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Syntax and semantics of C#. 1. Review. 2. Syntax vs. semantics. 3. Syntax. 4. Semantics. 5. Lab. 1. Review of the program life-cycle. A. The Design Phase. Creation of an algorithm . B. The Implementation Phase. Creation of a program . C. The Maintenance Phase.

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syntax and semantics of c

Syntax and semantics of C#.

1. Review.

2. Syntax vs. semantics.

3. Syntax.

4. Semantics.

5. Lab.

1 review of the program life cycle
1. Review of the program life-cycle.
  • A. The Design Phase.
    • Creation of an algorithm.
  • B. The Implementation Phase.
    • Creation of a program.
  • C. The Maintenance Phase.
    • Use and modification of a program.
2 syntax vs semantics
2. Syntax vs. Semantics.
  • Any language has 2 dimensions, a syntax and a semantics.
  • Syntax refers to….
  • The form or “shape” of the language.
  • Semantics refers to…
  • The content or “meaning” of the language.
3 syntax
3. Syntax.
  • Syntax includes: (A) grammar, (B) spelling, (C) punctuation.
  • A. Grammar.
  • In English: “To go boldly,” not “To boldly go.”
  • In C#: any input statement uses an input method (such as Console.ReadLine());
  • an assignment statement begins with a variable (or “lvalue”).
3 syntax1
3. Syntax.
  • For example,
  • Answer = Num + 5; // correct
  • Num + 5 = Answer; // incorrect—WHY?
syntax cont
Syntax (cont.).
  • B. Spelling.
  • Most reserved words (except Main() and certain built-in constants) must be lower case and spelled correctly.
  • Variable names can be made up by the programmer, but must begin with either a letter or an underscore, followed by up to 127 letters, numbers or underscores.
syntax cont1
Syntax (cont.).
  • B. Spelling.
  • Although various possibilities are legal, it is helpful to distinguish our own variable names from reserved words (typically lower case) and constants (typically upper case), by using mixed case.
syntax cont2
Syntax (cont.).
  • C. Punctuation.
  • Before each item in a Console.Write statement, there must be a concatenation operator e.g.
  • Console.Write (Num1 + “ plus ” + Num2
  • + “ = ” + Answer);
  • Main is a method (function), so it requires argument and scope brackets Main() { }
  • Variables in a list are separated by commas.
  • Statements must be terminated by ;
syntax cont3
Syntax (cont.).
  • Why does syntax matter?
  • The compiler will only translate source code into object code if the source code has perfect syntax.
  • Hence, one cannot run a program with syntax errors.
4 semantics
4. Semantics.
  • Concerns content/meaning.
  • We can distinguish (a) the reference of terms e.g. What does “zebra” refer to? from (b) the meaning of whole statements, e.g. “There are zebras jumping on your pick-up truck.”
semantics cont
Semantics (cont.).
  • In a programming language, the terms e.g. variable names / function names refer to items in the computer’s memory, while statements are imperatives whose meaning is specified by what they make the computer do.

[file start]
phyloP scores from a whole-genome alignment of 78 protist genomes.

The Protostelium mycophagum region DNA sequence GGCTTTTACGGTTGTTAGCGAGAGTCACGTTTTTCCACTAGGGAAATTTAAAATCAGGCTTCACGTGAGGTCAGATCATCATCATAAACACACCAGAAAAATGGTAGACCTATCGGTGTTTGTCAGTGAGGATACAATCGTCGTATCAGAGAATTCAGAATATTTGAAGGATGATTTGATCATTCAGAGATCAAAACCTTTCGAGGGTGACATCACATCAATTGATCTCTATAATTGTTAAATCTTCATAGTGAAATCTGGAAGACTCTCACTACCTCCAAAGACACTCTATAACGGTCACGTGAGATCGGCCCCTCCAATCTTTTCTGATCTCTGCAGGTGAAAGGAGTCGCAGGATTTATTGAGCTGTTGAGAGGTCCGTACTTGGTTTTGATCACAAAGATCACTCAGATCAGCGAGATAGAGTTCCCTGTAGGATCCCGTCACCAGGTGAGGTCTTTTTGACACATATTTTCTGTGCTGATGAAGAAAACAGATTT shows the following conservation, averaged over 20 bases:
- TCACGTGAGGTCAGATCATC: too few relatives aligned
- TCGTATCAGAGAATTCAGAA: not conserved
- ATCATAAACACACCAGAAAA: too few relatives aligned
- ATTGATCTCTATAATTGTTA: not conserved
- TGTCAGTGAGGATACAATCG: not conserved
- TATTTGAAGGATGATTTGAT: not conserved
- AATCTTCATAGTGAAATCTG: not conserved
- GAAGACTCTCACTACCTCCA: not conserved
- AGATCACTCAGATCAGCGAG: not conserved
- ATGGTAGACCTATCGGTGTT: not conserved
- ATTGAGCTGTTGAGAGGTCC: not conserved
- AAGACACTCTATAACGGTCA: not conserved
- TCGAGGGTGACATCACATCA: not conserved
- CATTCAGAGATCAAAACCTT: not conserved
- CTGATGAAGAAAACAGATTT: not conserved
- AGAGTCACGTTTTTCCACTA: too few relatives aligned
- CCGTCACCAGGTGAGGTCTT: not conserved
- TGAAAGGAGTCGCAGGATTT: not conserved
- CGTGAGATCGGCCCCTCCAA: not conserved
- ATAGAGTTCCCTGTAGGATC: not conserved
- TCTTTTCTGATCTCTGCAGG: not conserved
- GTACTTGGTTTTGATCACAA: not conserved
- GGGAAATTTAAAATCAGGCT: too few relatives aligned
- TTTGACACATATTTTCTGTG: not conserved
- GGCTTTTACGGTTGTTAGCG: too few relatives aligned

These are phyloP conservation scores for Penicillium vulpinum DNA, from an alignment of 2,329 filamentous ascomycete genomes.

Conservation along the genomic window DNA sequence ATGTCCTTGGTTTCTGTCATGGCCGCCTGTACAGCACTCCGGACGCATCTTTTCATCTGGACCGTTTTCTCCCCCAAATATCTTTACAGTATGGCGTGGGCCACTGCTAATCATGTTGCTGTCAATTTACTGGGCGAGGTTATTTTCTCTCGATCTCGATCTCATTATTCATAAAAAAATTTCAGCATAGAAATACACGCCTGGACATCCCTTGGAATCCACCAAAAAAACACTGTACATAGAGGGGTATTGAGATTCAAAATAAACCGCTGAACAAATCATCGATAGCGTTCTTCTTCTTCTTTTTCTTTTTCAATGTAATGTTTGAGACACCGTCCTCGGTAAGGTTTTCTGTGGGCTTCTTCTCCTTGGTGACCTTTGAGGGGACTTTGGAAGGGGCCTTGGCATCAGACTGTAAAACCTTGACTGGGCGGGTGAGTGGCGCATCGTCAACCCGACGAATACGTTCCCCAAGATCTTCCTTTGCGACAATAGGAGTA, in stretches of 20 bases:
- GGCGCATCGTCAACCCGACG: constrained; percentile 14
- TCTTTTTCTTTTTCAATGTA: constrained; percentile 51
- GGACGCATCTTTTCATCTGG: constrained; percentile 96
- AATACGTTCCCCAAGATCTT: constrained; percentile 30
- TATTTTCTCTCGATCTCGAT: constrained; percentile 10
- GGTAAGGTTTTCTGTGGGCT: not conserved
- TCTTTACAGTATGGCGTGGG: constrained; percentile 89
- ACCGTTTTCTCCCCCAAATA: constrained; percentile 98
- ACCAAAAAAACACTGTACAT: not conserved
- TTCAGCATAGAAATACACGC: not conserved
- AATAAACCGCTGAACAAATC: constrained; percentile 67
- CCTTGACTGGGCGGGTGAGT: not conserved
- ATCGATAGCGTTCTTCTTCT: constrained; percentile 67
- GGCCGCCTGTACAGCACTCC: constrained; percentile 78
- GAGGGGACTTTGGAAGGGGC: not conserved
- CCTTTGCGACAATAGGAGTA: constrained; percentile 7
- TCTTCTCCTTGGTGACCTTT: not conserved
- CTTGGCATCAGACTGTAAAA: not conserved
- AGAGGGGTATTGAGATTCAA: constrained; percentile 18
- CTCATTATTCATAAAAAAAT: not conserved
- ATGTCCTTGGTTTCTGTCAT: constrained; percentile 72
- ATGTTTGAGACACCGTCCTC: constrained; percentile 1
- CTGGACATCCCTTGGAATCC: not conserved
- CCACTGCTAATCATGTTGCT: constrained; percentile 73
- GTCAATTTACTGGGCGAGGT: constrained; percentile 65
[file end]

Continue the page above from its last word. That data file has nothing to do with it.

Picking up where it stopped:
semantics cont1
Semantics (cont.).
  • Reference of terms:
  • Terms may refer to built-in functions and operations (e.g. sqrt(), *) or to user-defined variables and functions.
  • A variable name like “Sum” or “Total” is really a symbolic address. The compiler translates it into a memory location where a number can be stored.
semantics cont2
Semantics (cont.).
  • A good analogy is given by a mailbox.
  • See diagram.
  • 1. The variable name is like:
  • the name on the mailbox.
  • 2. The variable (memory location) is like:
  • the mailbox itself (re-usable).
  • 3. The value of the variable is like:
  • the mail in the mailbox.
semantics cont3
Semantics (cont.).
  • A variable declaration causes memory to be reserved. This is crucial because we cannot access memory if we have not reserved it.
  • float Num1;
  • Num1 = 7; // OK
  • Num2 = Num1 + 5;
  • // The name ‘Num2’ does not exist in the //current context
semantics cont4
Semantics (cont.).
  • Constants? E.g. for Pi.
  • const float PI = 3.14159;
  • const int WEEKS=52;
  • const char YES=‘Y’;
  • Constant names also refer to memory. Obvious difference from variables?
semantics cont5
Semantics (cont.).
  • Meaning of whole statements.
  • Imperative semantics: what does it make the machine do?
  • 1. “non-executable”: e.g. variable declarations---reserve memory but do not perform an operation.
  • 2. “executable”: perform some operation on variables e.g. input / assign / output.
semantics cont6
Semantics (cont.).
  • E.g. of executable statements:
  • // input:
  • Num1 = Convert.ToInt32 (Console.ReadLine());
  • Num2 = Convert.ToInt32 (Console.ReadLine());
  • //assignment:
  • Num 3 = Num1 * Num2;
  • // output:
  • Console.Write (Num1 + “ times ” + Num2 + “= ” + Num3);
semantics cont7
Semantics (cont.).
  • Be careful: the assignment operator (=) looks like identity, but isn’t the same.
  • Total = Total + 5; // doesn’t say Total is equal to Total + 5 (impossible), but…?
  • An assignment statement is a command, like “Let there be light!” “Ensign, engage!”
semantics cont8
Semantics (cont.).
  • So:
  • Num = 9; // means Make Num equal to 9.
  • Total = Total + 5; // means make the new value of total equal the old value plus 5.
  • To keep things straight, C# uses a different symbol for identity, = =
  • E.g. if (Num_Visits == 9)

Console.Write(“Oh, no, not you again!”);

5 lab
5. Lab.
  • We will use the Syntax_Errors.cs program under CSC250 programs.
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